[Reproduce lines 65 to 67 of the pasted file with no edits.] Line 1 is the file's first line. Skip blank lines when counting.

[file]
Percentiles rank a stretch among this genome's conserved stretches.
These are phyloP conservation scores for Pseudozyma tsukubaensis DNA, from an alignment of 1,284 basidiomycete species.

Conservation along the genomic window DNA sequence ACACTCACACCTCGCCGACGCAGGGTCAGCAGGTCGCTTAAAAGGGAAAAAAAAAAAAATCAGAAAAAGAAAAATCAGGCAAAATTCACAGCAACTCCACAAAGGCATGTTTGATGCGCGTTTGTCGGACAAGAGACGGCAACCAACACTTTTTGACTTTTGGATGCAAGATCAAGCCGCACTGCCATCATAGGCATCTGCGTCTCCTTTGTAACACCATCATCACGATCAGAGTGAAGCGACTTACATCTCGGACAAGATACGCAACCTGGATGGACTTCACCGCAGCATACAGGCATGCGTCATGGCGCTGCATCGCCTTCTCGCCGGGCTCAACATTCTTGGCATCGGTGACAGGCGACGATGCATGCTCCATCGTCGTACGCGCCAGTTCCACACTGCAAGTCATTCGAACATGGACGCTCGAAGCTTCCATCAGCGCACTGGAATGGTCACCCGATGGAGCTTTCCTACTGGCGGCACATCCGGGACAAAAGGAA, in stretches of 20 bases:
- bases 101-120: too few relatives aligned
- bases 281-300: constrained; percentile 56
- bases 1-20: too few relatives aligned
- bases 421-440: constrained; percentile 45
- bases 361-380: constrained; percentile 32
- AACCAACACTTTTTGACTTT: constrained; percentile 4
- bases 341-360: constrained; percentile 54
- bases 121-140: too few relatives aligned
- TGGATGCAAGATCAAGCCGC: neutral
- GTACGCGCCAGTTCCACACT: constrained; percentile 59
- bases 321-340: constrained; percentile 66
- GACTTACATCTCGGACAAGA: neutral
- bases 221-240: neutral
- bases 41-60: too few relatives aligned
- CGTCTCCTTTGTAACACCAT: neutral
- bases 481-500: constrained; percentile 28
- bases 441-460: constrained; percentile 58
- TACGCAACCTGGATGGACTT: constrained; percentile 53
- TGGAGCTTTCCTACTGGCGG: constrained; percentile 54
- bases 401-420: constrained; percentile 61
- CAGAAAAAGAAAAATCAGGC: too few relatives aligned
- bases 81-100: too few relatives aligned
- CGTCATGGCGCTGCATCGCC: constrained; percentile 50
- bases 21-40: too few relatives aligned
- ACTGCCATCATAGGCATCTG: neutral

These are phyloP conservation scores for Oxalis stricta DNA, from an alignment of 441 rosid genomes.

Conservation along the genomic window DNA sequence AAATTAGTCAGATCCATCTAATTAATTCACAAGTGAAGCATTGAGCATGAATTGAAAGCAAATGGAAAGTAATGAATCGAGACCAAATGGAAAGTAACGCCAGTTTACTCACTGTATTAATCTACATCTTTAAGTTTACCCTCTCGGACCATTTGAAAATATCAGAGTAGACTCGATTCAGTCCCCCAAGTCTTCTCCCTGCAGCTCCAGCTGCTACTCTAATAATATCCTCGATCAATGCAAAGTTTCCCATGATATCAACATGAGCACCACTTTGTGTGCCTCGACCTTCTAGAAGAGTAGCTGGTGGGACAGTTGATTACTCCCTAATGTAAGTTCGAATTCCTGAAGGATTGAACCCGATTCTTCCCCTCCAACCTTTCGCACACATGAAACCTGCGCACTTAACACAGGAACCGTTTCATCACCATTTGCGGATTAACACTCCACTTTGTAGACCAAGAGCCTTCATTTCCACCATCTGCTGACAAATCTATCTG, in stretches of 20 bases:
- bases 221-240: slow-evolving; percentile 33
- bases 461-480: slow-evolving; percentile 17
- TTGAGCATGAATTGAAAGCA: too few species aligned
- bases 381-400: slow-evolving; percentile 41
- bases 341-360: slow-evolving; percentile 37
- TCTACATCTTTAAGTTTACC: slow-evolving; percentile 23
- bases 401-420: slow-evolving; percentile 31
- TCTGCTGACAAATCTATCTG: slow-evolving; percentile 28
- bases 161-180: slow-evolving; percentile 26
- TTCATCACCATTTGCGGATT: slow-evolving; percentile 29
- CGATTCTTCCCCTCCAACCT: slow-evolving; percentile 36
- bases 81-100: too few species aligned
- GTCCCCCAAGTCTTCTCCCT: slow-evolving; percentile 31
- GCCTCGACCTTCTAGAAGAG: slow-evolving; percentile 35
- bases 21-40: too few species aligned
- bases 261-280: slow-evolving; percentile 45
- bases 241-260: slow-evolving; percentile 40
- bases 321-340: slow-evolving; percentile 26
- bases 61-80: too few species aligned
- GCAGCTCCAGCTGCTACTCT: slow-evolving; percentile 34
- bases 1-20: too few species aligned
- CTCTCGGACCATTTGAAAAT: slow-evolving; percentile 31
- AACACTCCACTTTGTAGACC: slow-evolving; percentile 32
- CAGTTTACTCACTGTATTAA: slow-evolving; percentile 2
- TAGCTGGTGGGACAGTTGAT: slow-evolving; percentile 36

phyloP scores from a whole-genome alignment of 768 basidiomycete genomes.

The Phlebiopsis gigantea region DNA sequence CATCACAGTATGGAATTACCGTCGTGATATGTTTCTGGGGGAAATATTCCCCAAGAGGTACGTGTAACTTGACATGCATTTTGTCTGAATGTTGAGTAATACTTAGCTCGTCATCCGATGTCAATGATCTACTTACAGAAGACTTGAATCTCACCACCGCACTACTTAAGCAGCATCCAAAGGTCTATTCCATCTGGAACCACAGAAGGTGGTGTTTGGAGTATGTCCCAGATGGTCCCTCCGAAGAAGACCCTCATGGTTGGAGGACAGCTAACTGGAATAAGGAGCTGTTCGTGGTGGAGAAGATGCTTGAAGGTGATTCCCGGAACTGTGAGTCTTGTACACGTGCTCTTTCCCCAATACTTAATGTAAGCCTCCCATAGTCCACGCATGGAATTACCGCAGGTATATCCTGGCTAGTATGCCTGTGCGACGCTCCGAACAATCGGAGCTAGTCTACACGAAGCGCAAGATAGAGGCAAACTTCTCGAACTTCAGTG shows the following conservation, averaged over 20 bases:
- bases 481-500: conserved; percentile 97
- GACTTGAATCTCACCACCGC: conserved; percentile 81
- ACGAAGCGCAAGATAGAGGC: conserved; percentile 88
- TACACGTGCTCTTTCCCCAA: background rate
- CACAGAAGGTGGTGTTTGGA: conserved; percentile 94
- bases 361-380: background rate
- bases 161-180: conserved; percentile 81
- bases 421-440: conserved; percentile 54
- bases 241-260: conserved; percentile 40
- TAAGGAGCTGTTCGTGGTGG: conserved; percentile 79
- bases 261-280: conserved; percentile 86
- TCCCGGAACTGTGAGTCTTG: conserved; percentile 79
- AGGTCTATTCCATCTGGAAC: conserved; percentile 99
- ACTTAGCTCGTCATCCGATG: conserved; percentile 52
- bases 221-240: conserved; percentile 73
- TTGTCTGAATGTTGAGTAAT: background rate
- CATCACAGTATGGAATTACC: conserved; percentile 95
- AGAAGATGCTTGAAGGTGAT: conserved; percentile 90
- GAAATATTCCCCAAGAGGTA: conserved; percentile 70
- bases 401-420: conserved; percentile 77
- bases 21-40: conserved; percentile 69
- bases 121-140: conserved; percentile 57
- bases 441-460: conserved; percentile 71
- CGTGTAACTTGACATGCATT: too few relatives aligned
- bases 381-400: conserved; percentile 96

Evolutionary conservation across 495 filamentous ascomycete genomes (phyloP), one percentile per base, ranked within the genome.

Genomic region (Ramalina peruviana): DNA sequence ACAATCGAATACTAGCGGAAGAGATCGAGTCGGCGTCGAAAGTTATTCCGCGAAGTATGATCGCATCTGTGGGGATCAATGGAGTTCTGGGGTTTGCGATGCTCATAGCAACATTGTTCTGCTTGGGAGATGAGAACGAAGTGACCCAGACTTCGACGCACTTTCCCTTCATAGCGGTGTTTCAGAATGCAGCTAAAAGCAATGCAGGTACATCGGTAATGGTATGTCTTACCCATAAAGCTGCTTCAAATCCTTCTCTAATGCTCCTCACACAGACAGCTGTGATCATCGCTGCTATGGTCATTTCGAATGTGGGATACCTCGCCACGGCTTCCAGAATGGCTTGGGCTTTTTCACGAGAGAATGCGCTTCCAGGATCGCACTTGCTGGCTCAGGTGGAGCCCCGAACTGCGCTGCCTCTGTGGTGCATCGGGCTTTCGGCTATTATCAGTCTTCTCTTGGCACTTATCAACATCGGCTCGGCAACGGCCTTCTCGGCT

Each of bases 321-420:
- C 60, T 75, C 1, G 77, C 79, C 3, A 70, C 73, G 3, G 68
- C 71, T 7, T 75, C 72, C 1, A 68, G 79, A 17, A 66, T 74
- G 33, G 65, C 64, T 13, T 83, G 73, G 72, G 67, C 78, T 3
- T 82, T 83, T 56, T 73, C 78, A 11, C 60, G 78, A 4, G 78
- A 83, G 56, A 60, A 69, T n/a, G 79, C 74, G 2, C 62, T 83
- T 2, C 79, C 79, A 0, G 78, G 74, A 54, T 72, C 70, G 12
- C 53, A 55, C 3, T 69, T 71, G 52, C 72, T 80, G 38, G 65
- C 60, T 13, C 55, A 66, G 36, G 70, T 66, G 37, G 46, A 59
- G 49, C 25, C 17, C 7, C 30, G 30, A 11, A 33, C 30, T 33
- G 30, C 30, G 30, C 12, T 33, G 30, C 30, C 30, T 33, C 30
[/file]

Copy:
- bases 421-440: conserved; percentile 54
- bases 241-260: conserved; percentile 40
- TAAGGAGCTGTTCGTGGTGG: conserved; percentile 79